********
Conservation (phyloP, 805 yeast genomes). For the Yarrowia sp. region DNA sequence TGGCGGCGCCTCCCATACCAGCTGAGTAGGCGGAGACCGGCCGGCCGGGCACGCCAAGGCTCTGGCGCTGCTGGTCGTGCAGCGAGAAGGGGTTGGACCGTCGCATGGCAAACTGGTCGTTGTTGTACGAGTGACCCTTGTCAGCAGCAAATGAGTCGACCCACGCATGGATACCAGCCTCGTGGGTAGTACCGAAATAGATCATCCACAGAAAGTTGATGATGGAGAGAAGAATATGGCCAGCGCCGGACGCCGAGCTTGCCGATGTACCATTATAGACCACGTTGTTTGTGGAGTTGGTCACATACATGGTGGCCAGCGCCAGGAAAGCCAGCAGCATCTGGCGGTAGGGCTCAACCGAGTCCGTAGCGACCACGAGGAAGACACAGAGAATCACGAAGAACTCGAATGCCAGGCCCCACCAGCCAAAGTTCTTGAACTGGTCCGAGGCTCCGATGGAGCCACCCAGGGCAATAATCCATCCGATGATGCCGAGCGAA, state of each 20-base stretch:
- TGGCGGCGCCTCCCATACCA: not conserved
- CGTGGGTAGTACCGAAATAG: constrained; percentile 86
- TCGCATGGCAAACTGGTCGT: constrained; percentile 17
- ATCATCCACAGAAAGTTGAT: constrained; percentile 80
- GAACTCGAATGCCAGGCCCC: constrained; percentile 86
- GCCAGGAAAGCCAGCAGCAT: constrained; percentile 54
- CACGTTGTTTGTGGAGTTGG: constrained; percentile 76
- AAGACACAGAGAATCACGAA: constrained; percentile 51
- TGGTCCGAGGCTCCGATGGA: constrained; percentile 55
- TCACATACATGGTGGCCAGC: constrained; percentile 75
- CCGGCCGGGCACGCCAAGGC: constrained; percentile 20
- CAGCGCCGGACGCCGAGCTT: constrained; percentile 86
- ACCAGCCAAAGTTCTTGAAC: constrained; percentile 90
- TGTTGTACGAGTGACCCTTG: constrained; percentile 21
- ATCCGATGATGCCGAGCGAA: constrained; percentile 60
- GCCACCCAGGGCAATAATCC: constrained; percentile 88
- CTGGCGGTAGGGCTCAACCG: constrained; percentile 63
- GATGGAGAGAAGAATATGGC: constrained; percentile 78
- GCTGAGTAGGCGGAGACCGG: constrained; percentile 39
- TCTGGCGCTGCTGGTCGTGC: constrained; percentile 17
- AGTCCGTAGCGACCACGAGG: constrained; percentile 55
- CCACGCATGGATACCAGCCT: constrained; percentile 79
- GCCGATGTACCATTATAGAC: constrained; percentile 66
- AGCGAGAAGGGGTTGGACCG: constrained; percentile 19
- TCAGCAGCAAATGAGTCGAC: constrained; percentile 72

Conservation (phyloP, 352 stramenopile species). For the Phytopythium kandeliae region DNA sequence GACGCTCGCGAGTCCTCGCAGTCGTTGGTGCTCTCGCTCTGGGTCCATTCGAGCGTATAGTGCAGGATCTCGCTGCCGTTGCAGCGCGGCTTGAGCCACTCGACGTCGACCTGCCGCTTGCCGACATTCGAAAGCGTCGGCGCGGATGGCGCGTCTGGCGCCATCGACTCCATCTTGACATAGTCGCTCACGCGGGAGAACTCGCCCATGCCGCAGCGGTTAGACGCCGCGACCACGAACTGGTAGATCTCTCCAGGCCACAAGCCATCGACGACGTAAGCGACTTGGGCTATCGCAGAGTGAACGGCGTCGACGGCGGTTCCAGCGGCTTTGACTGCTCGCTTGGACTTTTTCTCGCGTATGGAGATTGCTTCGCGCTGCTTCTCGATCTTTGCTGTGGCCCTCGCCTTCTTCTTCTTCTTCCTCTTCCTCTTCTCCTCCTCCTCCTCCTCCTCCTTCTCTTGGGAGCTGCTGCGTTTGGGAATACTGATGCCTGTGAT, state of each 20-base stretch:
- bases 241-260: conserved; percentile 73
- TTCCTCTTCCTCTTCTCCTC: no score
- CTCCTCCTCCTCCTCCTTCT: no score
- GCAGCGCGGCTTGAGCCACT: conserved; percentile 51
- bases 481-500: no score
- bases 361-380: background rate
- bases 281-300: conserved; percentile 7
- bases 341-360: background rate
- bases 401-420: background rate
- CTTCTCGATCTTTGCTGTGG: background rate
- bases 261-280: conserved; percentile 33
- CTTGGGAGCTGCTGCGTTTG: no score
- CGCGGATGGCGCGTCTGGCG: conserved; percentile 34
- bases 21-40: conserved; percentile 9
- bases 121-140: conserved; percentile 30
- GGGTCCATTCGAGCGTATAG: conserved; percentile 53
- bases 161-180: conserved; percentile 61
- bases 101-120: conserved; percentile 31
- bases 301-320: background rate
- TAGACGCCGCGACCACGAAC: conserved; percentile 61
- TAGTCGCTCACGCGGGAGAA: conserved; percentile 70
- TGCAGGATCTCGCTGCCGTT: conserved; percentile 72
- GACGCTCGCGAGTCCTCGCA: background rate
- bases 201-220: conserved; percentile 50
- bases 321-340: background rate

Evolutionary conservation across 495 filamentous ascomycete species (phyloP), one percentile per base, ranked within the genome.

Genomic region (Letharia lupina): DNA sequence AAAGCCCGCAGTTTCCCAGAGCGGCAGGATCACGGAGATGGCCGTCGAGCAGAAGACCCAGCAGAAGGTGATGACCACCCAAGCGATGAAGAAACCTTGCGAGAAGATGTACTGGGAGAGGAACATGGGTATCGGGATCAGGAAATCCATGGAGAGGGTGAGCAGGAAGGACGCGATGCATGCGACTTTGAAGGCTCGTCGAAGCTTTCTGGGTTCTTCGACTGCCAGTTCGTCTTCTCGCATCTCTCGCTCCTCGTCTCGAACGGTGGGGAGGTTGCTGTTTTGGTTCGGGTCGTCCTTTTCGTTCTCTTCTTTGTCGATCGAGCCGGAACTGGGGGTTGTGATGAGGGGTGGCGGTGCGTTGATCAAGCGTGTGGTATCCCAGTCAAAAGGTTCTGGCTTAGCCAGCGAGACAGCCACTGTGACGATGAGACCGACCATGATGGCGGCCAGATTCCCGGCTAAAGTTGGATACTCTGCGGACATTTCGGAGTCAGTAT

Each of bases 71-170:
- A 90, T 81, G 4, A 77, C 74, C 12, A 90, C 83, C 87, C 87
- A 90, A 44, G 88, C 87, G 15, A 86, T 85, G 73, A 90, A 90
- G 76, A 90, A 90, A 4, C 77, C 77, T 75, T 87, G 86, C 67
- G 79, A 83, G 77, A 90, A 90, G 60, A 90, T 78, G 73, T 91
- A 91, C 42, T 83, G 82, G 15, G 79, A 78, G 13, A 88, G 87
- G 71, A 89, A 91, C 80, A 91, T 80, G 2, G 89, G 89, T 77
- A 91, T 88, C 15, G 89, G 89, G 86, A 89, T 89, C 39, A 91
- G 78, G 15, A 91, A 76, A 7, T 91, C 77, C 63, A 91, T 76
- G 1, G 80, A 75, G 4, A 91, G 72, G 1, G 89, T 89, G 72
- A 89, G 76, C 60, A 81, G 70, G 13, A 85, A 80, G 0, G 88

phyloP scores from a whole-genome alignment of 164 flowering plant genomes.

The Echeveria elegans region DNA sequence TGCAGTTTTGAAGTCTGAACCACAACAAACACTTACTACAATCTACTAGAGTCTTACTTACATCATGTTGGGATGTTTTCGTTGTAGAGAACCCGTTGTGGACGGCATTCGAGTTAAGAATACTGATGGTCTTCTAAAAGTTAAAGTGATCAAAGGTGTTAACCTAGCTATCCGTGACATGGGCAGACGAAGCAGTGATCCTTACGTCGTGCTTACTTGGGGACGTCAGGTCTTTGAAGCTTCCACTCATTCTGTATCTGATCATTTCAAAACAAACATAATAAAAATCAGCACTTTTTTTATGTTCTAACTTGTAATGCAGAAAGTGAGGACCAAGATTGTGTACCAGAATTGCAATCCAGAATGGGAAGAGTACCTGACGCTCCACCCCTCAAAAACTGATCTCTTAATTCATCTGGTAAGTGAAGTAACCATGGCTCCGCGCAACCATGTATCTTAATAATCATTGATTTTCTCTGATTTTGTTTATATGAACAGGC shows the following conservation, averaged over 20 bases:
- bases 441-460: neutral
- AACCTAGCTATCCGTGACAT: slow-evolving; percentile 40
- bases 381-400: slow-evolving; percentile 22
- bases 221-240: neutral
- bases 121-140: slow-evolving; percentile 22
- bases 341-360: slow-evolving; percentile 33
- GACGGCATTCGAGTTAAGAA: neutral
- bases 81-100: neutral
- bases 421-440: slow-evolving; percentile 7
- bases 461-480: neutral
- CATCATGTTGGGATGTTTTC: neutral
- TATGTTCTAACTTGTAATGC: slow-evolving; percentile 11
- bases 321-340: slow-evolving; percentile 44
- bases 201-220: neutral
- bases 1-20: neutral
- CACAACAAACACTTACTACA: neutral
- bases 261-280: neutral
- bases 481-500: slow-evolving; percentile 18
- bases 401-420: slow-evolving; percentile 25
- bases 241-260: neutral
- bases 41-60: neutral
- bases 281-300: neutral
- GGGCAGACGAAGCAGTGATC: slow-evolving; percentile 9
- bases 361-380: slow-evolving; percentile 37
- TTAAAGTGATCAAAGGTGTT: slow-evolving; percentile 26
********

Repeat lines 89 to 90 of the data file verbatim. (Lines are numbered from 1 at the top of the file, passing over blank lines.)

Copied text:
- bases 281-300: neutral
- GGGCAGACGAAGCAGTGATC: slow-evolving; percentile 9